We may also like to consider explanatory variables that do not have an inherent ordering. For instance: pregnant or not; day or night. When there are only two options then we can use a binary variable, which is considered either 0 or 1. If we have a column of character values that only has two values, such as: c("Myles", "Ruth", "Ruth", "Myles", "Myles", "Ruth"), then using this as an explanatory variable in the usual regression set up, would mean that it is treated as a binary variable. If there are more than two levels then we can use a combination of binary variables, where the ‘missing’ outcome (baseline) gets pushed into the intercept.

# A tibble: 100 × 3
five_km_time marathon_time was_raining
<dbl> <dbl> <chr>
1 20.4 152. No
2 16.8 134. No
3 22.3 198. No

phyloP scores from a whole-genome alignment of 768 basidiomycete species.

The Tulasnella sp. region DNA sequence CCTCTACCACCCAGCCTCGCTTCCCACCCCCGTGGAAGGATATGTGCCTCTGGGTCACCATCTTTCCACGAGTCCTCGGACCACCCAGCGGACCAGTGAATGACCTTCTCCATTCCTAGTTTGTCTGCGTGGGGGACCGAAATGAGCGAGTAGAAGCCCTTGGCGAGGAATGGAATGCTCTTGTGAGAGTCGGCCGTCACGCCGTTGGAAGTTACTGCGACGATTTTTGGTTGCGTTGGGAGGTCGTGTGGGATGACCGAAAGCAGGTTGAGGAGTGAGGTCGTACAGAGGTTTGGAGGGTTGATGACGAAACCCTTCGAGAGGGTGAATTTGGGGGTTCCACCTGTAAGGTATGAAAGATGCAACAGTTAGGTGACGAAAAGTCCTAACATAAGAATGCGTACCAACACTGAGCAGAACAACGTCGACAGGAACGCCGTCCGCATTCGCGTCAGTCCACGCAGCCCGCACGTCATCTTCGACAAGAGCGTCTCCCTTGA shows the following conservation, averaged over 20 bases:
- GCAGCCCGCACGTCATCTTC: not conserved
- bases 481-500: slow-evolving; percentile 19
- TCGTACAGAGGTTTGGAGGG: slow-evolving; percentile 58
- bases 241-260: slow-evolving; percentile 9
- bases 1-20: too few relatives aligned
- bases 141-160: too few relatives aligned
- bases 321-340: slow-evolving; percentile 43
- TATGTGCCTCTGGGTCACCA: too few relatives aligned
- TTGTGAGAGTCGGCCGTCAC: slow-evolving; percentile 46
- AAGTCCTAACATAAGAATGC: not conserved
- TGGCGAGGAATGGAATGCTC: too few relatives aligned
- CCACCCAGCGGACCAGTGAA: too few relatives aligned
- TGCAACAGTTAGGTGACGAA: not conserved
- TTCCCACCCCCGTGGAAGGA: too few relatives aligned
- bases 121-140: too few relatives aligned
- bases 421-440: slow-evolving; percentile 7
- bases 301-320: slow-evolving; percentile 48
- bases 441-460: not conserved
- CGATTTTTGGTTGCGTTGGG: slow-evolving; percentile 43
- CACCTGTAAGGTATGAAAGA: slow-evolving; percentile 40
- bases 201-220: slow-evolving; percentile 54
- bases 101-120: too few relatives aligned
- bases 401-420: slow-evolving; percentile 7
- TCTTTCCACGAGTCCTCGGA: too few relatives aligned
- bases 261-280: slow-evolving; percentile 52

4 19.7 166. No
5 15.6 163. No
6 21.1 168. No
7 17 131. No
8 18.6 150. No
9 17.4 158. No
10 17.8 147. No
# … with 90 more rows
# ℹ Use `print(n = ...)` to see more rows

We can add additional explanatory variables to lm() with +.

Call:
lm(formula = marathon_time ~ five_km_time + was_raining, data = simulated_running_data)
Residuals:
Min 1Q Median 3Q Max
-49.150 -8.828 0.968 10.522 58.224
Coefficients:
Estimate Std. Error t value Pr(>|t|)
(Intercept) 9.1030 9.0101 1.010 0.315
five_km_time 7.8660 0.4154 18.934 <2e-16 ***
was_rainingYes 4.1673 4.5048 0.925 0.357
---
Signif. codes: 0 '***' 0.001 '**' 0.01 '*' 0.05 '.' 0.1 ' ' 1
Residual standard error: 16.98 on 97 degrees of freedom
Multiple R-squared: 0.7969, Adjusted R-squared: 0.7927
F-statistic: 190.3 on 2 and 97 DF, p-value: < 2.2e-16